EHV Update: New Cases in Los Angeles, Ventura & Marin Counties

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New equine herpes virus cases, in Los Angeles and suburban Ventura County and San Francisco suburban Marin County, were reported Saturday by the California Department of Food and Agriculture, a day after the U.S. government confirmed seven horses have died or been euthanized in the outbreak in a vast area of the western United States and Canada.

California reported 16 confirmed cases of EHM that is caused by the highly contagious neurological EHV-1 virus, six more than was reported Friday by the U.S. Department of Agriculture’s Animal and Plant Health Inspection Service. The positive confirmed cases reported by California were located in the counties of Amador (1), Glenn (2), Kern (2), Los Angeles (1), Marin (1), Napa (1), Placer (2), Plumas (1), Shasta (1) and Stanislaus (3) and Ventura (1) .

The new cases bring to 39 confirmed and 53 suspected cases of the virus that has affected horses participating in National Cutting Horse Association’s Western National Championships in Ogden, Utah two weeks ago. No horses in other disciplines are reported to have been affected.

EHV-1/EHM  confirmed and suspected cases or deaths have been reported officially in Arizona, California, Colorado, Idaho, Montana, Nevada, New Mexico, Oklahoma, Oregon, Texas, Utah, Washington and Wyoming. Separately, the Canadian provinces of British Columbia and Alberta reported another four cases.

Several horse shows–including several dressage competitions–and clinics have been cancelled or postponed throughout western states, including clinics for jumpers and reining in Colorado. Three Oregon Dressage Society events were postponed and a fourth was moved. U.S. Equestrian Federation sanctioned competitions Las Vegas Dressage Spring Fling III scheduled for Saturday and Sunday and a one-day competition in Kirkland, Washington, announced cancellations because of the EHV outbreak.

However, two competitions in California, a CDI1* at Woodside and a California Dressage Society show at San Juan Capistrano, went ahead.

Colorado and Wyoming have imposed restrictions on horses entering the state, but other states with horses affected by EHV have not.

An outbreak of the equine herpes virus in South Florida in December, 2006, just weeks before the start of the winter dressage, hunter-jumper, polo and Thoroughbred racing circuits led to the deaths of six horses.

Due to the huge area directly impacted by the latest outbreak–the eight states where confirmed or suspected cases have occurred is almost one-third the total land mass of continental United States–the U.S. Department of Agriculture agreed to a request by the American Horse Council and American Association of Equine Practitioners to coordinate information gathering and distribution among states.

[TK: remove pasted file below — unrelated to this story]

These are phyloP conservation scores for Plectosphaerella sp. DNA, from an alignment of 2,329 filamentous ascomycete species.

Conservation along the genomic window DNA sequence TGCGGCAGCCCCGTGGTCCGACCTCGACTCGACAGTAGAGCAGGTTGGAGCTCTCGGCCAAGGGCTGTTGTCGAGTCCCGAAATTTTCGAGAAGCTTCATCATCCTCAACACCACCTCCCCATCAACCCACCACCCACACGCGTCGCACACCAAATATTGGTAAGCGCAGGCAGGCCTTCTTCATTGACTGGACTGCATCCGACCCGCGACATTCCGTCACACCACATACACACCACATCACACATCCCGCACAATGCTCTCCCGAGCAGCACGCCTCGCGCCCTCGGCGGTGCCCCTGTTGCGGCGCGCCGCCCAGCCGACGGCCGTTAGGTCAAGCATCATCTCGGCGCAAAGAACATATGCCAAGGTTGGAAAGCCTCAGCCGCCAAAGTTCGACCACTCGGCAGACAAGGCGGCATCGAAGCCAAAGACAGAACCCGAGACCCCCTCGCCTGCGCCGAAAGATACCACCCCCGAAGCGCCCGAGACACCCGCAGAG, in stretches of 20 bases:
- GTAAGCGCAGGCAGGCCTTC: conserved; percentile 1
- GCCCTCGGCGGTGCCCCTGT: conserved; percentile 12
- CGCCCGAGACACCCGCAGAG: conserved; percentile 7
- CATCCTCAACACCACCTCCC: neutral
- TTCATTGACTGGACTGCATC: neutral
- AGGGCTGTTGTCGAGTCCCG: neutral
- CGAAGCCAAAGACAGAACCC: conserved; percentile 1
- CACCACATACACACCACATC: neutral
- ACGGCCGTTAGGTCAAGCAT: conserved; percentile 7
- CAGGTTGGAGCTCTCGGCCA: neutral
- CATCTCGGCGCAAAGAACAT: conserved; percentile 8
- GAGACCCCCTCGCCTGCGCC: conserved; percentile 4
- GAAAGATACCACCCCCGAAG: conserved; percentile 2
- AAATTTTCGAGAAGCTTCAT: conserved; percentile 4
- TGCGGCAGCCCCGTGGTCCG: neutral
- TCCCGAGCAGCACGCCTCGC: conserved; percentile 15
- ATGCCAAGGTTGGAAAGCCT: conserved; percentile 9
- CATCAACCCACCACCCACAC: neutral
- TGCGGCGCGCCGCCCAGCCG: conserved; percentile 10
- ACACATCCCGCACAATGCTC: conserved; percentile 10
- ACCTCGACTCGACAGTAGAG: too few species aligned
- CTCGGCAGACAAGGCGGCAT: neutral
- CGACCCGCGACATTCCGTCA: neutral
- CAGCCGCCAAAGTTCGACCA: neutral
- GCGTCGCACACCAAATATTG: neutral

The U.S. government report stated that horses died or were euthanized in Arizona (1), California (1), Colorado (2), Idaho (2) and New Mexico 1.

In addition to the deaths, cases of EHV-1 or EHM by state: California (10 confirmed), Colorado (9 confirmed, 19 suspected); Idaho (1 confirmed, 16 suspected), Montana (1 suspected), Nevada (3 suspected), New Mexico (2 confirmed, 4 suspected), Oklahoma (1 suspected), Oregon (2 confirmed), Texas (1 confirmed, 1 suspected), Utah (5 confirmed, 3 suspected), Washington (3 confirmed, 4 suspected) and Wyoming (1 suspected).

Equine Canada reported three cases in British Columbia and one in Alberta.

Biosecurity measures recommended for horses who attended the Odgen event or may have come in contact with horses affected include:

-Isolate exposed horse a minimum of 30 feet away from all other horses (round pen if necessary) for 21 days;
-Monitor temperature twice a day for 14 days;
-Immediately report temperatures over 102F (39C) to your private veterinarian;
-Use separate equipment, bucket, halters/leads for isolated horse;
-Wear protective clothing when handling isolated horse–coveralls, boot covers, gloves. Do not use same clothing with other horses;
– Ideally, use separate personnel for isolated horses, and
-Restrict movement.

Key to limiting the disease from spreading is Isolation of sick horses. Sick horses are shedding virus and should be removed from exposing additional horses.

Symptoms can include fever, sneezing, slobbering and other mild symptoms. Serious cases of the disease are rare, but can include staggering, hind-end paralysis and even death of the horse.

The virus can usually survive for about a week on surfaces, though under the optimum conditions could last as long as 30 days.

The American Association of Equine Practitioners said:

• There is no specific treatment for EHV-1, although antiviral drugs (i.e. valacyclovire) may have some value before neurological signs occur.

• Non-specific treatment may include intravenous fluids, and other appropriate supportive therapy.

• The use of anti-inflammatory drugs (NSAIDs) is strongly recommended.